Oh but do remember every lady is different and some are fine in the early weeks. I've suffered with hyperemesis so I'm sick a lot every day (think constant stomach bug!), but she may not have much sickness and may just feel a bit tired/hungry. It really depends.

Claire5517 Mon 15-Jul-13 17:13:35

Pretty much what everyone else has said. It's the 'small' things that people wouldn't think twice about doing that actually help i.e washing up or taking children out for an hour.

Please can I just add though, how thoughtful you are in the first place to think about different things you can do to help?!! She will be impressed and grateful that you have thought anyway smile Not many people would have this subject cross their mind nevermind even posting on here about it! smile

enormouse Mon 15-Jul-13 17:21:07

My DP does heavy lifting for me - carrying laundry upstairs, putting bins out. and fielding our lively, bouncy toddler. If he's jumping on me he'll just pick him up and say 'let's be a bit gentle with mummy today" or take him out if I look tired. Intervening when she's being pounced on by toddlers would be welcome, I think.

MortifiedAdams Mon 15-Jul-13 17:57:20

Lifting heavy things - I am fine with, and it.sort of annoyed me in the last pg when people would insist on lifting anything that weighed more than my handbag and wouldnt take no for an answer.

Stepping in and doing certain things will help. So dont stand and argue with her aboyt who should bring the shopoibg in from the car (she is pregnant not invalid grin ) but just start unloading and putting it away. Something a friend/family.member would do anyways if they were there.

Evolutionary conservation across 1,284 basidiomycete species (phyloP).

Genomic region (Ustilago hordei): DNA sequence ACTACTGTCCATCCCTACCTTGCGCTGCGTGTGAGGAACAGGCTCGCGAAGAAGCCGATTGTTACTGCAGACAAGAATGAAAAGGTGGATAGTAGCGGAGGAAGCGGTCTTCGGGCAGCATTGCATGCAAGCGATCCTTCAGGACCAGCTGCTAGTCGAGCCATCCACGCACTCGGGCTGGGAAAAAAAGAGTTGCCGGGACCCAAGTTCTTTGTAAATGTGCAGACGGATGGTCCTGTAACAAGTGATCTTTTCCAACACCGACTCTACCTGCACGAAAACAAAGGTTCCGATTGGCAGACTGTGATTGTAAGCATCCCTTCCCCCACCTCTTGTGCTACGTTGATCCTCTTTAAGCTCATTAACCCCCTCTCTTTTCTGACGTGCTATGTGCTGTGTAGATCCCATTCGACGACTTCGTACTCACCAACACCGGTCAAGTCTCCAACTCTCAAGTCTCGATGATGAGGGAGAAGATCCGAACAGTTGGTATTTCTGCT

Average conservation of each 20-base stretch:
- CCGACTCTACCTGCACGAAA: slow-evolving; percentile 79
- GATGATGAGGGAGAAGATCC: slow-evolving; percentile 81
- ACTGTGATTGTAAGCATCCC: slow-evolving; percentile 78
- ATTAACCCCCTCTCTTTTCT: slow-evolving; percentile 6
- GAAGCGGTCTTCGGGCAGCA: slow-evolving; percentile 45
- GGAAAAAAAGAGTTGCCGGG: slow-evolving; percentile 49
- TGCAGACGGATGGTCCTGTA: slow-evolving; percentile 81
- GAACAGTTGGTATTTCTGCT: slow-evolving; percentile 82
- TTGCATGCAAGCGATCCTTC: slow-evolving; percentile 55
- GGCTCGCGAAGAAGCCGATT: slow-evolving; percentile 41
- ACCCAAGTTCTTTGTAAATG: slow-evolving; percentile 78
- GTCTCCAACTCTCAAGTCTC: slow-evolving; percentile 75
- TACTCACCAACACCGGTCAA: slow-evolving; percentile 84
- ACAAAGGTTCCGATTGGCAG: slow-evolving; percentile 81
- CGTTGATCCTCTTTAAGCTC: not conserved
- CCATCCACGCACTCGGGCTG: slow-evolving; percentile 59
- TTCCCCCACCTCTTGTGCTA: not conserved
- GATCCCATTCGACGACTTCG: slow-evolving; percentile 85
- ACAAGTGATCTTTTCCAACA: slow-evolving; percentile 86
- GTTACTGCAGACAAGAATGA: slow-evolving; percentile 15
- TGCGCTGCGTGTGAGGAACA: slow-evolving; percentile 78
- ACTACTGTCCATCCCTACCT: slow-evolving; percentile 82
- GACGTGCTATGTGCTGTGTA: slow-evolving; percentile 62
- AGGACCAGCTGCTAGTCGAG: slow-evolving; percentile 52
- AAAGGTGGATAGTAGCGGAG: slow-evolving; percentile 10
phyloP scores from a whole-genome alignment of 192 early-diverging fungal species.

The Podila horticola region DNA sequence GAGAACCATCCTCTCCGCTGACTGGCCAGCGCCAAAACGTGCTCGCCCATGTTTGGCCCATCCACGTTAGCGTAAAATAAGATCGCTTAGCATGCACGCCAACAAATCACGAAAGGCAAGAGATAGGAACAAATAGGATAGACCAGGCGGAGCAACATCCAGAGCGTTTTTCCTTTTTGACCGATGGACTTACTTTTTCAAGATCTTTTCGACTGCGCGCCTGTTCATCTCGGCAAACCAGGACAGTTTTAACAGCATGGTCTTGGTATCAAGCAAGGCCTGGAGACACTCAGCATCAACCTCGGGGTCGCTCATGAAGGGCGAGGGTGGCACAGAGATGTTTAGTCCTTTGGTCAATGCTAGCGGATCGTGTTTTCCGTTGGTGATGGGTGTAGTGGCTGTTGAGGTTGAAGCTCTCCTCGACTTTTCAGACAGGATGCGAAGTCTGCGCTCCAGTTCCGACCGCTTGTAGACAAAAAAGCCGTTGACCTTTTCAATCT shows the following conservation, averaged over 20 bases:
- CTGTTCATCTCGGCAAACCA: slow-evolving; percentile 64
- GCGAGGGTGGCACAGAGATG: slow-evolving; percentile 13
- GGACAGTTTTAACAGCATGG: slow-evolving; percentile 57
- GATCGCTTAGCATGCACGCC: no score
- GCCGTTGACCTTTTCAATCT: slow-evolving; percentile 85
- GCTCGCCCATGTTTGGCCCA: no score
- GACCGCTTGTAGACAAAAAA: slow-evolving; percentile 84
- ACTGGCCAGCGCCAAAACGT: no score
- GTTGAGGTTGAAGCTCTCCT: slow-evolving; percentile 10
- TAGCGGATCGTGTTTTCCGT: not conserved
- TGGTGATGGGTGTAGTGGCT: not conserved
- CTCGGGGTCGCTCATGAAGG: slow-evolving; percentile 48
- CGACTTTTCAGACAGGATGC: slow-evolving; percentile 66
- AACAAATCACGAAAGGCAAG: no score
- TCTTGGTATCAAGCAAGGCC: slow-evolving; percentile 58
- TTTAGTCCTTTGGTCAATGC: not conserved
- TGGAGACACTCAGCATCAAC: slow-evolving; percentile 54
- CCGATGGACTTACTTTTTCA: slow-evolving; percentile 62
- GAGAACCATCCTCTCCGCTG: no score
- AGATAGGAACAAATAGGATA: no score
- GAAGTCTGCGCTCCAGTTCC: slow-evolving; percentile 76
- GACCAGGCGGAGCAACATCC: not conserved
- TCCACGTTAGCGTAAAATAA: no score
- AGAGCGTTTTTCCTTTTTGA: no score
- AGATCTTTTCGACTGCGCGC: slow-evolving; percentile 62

MortifiedAdams Mon 15-Jul-13 17:58:53

Oh and if you see her eating/drinking specific things, remember to pick them up if you do a shop.

Agree - you are very thoughtful and considerate"

Mogz Mon 15-Jul-13 18:09:46

The other replies have it all covered I think, I just wanted to say how fantastic you seem for wanting to find out the best ways to help your SIL. What a gentleman you are, I'm sure she'll really appreciate it.

Lj8893 Mon 15-Jul-13 18:46:37

Think everything has been covered.

I just wanted to say how thoughtful and nice you sound!

Also I don't know if its been mentioned but just being an ear to her pregnancy moans will help alot! As happy as I am with my pregnancy, I sure do like to have a bit of a whine about how tired/achy/hot i am and its so nice to have someone sympathise with me!

Quodlibet Mon 15-Jul-13 23:59:57

Ahh how thoughtful.
I would say at least in the early stages - deal with anything that has a smell. Bins, compost, gone-off food, nappy bins, ashtrays, petrol, cat poo in the garden etc.

She may also suffer from exhaustion, so I would imagine that strategic toddler wrangling would be pretty welcome.

BadLad Tue 16-Jul-13 04:01:47

Excellent, thanks very much for all the replies - lots of helpful advice.

My nephews are very much into trains, so I'll take them to the station when they seem to be pounding her.

It never would have occurred to me that pregnant women might be sensitive to smells. So I'll keep my nose peeled.

Apart from that, I'll try to think of things the bump might get in the way of.

Much obliged to everyone who posted their insight, and congratulations if you are pregnant at the moment.

DaveMccave Tue 16-Jul-13 10:00:05

Some women don't suffer from sickness or smell aversions and they can be entirely different each pregnancy. It's best to ask her relevant questions and I'm sure she'll appreciate the interest. Ask her to let you know if there are any smells she is sensitive to so you can avoid them or take over any jobs that might make her queasy.

The lifting heavy things isn't really to do with bump size, as lots of people think, even from the beginning the excess progesterone causes all your ligaments and muscles to stretch very very easily and become damaged so any heavy jobs offer to do.

Just let her know that if she is feeling tired and wants a nap you are happy to take the boys out if you aren't too busy.

Once she gets bigger, pick up anything she drops! It's impossible to breathe whilst bending down with a big bump. I appreciate it when people offer me a hand when I'm getting out of a chair or standing up from anywhere too.

DaveMccave Tue 16-Jul-13 10:02:07

Oh and if you are just generally interested,
There are lots of free pregnancy apps that give you weekly updates of the fetus and things the mother may be suffering from at that stage and tips to help.

ZingWidge Tue 16-Jul-13 21:52:20

a baby?